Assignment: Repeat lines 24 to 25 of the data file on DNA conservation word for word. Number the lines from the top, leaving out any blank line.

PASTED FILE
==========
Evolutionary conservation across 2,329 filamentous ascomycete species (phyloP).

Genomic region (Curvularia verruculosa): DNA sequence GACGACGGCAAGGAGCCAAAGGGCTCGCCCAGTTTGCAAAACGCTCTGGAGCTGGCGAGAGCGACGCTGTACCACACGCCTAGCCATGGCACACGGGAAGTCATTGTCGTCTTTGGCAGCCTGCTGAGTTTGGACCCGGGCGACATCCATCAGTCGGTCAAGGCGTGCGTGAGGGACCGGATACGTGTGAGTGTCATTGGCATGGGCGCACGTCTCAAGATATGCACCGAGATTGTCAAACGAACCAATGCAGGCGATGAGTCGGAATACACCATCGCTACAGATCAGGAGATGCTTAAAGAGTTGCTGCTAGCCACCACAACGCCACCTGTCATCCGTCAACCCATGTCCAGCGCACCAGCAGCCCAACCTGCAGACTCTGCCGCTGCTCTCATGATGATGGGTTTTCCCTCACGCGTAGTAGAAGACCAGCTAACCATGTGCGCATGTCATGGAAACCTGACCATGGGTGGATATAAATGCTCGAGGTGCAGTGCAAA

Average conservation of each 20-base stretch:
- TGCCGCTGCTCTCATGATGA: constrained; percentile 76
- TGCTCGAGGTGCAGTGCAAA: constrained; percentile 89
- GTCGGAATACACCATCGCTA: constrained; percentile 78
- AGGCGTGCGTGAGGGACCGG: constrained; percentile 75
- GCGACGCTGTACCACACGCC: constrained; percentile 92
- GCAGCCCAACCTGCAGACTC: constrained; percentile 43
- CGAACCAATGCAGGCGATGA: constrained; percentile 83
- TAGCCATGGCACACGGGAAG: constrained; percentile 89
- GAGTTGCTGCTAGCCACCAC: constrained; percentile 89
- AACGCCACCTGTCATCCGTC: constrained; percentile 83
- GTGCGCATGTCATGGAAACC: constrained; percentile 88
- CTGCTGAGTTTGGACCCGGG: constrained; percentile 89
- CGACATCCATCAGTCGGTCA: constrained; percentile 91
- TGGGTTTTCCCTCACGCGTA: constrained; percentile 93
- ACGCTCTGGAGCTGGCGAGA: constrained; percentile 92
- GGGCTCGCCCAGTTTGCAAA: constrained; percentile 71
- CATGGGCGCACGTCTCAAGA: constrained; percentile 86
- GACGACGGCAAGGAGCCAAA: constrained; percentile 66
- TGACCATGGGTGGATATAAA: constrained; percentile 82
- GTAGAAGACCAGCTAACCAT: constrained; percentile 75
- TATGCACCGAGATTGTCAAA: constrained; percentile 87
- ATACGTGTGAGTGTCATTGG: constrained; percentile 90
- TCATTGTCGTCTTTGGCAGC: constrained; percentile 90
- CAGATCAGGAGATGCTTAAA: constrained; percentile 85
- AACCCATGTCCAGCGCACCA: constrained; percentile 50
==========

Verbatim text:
- TATGCACCGAGATTGTCAAA: constrained; percentile 87
- ATACGTGTGAGTGTCATTGG: constrained; percentile 90